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China has relaxed winter anti-pollution measures as it prioritises economic growth over the environment, in the midst of a damaging trade war with the US.
-Lower overall targets for particulates in key urban areas
-Local authorities, not central government, to enforce measures
-Relaxed rules on coal could boost availability of gas for chemicals
With the new US tariffs on $200bn in Chinese imports now in place at 10% and likely to rise to 25% on 1 January, China’s economy is starting to feel the pinch.
China’s latest official manufacturing purchasing managers’ index (PMI) slipped to an eight-month low of 50.8 points in September, from 51.3 in the previous month.
Chinese manufacturers of finished goods for export to the US have been hit particularly hard, and have cut their purchases of raw materials.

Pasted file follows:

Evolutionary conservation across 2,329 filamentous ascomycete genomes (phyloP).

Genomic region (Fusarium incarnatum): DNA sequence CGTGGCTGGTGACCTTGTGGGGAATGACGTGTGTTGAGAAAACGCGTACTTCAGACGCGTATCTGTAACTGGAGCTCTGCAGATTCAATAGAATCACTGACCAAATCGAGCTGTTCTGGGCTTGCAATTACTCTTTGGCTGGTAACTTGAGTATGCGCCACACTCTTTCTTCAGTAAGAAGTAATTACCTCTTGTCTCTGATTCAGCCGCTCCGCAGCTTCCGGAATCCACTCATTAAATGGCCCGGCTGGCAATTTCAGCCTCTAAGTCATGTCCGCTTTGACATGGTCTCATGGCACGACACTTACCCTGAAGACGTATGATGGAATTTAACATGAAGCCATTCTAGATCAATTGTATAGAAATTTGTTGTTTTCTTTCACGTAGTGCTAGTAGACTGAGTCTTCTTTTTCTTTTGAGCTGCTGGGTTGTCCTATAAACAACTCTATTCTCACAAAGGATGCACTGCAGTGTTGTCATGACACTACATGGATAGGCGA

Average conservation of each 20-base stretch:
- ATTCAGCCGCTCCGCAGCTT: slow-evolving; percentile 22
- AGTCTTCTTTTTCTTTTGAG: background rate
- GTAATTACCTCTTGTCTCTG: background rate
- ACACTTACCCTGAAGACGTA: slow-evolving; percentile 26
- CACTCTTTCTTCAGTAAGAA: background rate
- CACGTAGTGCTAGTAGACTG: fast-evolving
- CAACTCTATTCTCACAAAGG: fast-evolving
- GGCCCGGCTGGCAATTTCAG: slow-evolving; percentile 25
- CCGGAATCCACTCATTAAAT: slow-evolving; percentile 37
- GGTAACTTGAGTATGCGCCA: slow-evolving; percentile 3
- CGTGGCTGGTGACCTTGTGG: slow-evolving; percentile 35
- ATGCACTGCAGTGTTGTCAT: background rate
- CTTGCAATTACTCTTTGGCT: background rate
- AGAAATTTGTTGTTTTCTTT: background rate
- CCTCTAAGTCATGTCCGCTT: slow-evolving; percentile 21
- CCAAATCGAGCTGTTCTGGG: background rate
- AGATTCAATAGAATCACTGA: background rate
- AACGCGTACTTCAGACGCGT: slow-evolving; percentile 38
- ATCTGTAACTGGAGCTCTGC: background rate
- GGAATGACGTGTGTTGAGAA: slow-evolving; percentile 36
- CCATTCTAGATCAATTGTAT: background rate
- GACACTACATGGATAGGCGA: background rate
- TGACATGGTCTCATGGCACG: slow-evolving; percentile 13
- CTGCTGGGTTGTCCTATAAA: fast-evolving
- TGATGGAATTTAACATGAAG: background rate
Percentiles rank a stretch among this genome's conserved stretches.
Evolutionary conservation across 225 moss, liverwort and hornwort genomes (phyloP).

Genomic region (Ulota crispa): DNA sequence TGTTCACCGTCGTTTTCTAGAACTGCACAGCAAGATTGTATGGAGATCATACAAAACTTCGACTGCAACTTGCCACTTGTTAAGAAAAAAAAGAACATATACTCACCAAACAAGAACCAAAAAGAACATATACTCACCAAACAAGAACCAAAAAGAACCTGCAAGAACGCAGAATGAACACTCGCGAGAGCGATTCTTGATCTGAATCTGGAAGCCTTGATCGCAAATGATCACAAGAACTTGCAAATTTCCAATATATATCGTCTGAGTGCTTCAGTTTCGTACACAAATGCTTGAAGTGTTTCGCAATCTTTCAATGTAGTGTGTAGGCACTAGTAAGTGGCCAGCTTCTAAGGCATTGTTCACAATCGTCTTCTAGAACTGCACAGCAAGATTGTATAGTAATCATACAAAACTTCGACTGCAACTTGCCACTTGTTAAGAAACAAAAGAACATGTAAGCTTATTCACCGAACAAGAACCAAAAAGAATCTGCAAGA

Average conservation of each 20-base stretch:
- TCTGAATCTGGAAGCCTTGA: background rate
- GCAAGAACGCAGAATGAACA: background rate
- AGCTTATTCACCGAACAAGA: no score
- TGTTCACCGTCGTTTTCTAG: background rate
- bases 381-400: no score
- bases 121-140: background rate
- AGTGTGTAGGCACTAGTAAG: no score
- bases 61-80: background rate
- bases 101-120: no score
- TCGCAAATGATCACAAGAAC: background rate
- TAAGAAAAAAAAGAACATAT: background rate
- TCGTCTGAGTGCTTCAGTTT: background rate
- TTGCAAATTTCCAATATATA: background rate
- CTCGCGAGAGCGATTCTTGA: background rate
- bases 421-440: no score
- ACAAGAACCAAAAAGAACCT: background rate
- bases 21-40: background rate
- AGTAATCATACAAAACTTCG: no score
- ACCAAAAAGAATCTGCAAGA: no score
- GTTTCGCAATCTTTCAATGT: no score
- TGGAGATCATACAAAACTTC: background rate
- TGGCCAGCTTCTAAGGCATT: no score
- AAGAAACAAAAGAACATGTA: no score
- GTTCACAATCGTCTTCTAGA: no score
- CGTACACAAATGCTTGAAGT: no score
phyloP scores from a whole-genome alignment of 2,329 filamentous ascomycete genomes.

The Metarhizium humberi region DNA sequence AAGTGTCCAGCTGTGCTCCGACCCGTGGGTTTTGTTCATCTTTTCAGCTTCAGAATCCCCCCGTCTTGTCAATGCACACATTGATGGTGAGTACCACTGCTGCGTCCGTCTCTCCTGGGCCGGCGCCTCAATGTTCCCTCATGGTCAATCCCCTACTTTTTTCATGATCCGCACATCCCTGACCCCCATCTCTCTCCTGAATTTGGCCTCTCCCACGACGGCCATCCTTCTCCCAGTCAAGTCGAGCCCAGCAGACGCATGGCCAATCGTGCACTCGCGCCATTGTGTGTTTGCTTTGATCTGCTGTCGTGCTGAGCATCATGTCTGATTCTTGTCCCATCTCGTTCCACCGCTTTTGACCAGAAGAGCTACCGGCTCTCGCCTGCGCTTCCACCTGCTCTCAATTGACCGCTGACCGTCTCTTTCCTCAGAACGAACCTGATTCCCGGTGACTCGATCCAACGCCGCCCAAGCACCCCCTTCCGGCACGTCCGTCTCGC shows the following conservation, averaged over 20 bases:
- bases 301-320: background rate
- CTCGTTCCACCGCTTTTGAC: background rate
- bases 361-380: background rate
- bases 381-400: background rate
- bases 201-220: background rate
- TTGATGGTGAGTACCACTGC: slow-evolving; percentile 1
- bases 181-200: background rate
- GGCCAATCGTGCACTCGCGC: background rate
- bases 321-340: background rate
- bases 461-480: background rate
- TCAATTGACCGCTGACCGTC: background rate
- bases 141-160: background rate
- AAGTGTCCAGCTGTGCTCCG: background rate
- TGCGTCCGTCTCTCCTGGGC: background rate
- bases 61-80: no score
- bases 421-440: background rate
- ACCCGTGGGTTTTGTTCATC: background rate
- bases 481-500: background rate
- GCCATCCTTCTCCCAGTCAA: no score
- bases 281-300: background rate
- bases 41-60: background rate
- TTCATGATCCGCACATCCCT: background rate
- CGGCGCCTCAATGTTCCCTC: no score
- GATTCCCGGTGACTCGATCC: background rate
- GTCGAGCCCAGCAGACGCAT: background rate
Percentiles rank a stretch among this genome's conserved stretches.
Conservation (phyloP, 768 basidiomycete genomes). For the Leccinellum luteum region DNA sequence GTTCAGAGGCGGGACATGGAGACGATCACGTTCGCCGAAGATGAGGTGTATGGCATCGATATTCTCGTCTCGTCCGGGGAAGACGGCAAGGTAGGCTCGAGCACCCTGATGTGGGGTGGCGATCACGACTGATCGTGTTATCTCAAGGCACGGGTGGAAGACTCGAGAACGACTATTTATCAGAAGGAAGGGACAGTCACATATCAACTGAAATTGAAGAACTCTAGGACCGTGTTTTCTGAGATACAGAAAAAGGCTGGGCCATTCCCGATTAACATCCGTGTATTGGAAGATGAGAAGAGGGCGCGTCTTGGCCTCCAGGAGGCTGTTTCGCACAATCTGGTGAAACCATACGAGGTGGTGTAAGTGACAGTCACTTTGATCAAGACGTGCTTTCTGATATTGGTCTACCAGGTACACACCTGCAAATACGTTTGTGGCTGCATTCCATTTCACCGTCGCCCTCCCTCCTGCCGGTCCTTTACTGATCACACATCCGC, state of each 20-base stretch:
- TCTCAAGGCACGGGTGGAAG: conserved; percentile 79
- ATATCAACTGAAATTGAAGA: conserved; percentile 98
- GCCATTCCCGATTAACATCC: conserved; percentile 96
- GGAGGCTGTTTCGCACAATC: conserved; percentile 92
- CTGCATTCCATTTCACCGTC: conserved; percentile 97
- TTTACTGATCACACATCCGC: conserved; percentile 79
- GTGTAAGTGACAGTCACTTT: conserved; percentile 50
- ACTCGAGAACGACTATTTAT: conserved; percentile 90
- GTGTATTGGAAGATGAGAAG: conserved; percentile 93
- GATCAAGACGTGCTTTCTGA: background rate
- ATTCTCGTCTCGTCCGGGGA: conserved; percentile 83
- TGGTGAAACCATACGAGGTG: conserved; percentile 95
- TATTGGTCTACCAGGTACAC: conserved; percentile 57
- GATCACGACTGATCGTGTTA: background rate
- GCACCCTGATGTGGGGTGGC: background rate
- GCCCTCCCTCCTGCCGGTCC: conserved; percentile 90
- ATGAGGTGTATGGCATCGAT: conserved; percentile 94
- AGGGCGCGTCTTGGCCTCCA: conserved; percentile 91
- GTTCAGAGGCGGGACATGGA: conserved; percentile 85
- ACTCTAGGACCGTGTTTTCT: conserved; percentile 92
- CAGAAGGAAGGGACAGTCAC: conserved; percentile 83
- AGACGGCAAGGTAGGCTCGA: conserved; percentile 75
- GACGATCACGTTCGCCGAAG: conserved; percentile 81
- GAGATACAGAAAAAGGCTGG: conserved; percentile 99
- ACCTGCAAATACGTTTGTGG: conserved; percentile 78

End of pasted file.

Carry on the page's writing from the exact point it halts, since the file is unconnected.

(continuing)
For example, US tariffs on finished goods containing polyvinyl chloride(PVC) helped Chinese domestic prices slump by 9% in a week to a nine-month low in late September as demand dropped.
As China’s economy slows, its leaders are relaxing environmental rules in the hope of stimulating growth.
The country’s official news agency, Xinhua, reported on 27 September that a target of a 3% year-on-year reduction in average intensity and the number of days with high levels of the particulate PM2.5 would be implemented in Beijing, Tianjin, Hebei and surrounding areas.
The target applies from October 2018 to March 2019 and affects producers of thermal power, steel, petrochemicals and cement.
Under the new rules, blanket bans on the use of coal for domestic heating will not be included this winter
Instead, local authorities will set the targets to match local gas and power generating capabilities. This could improve supplies for chemical production this winter.
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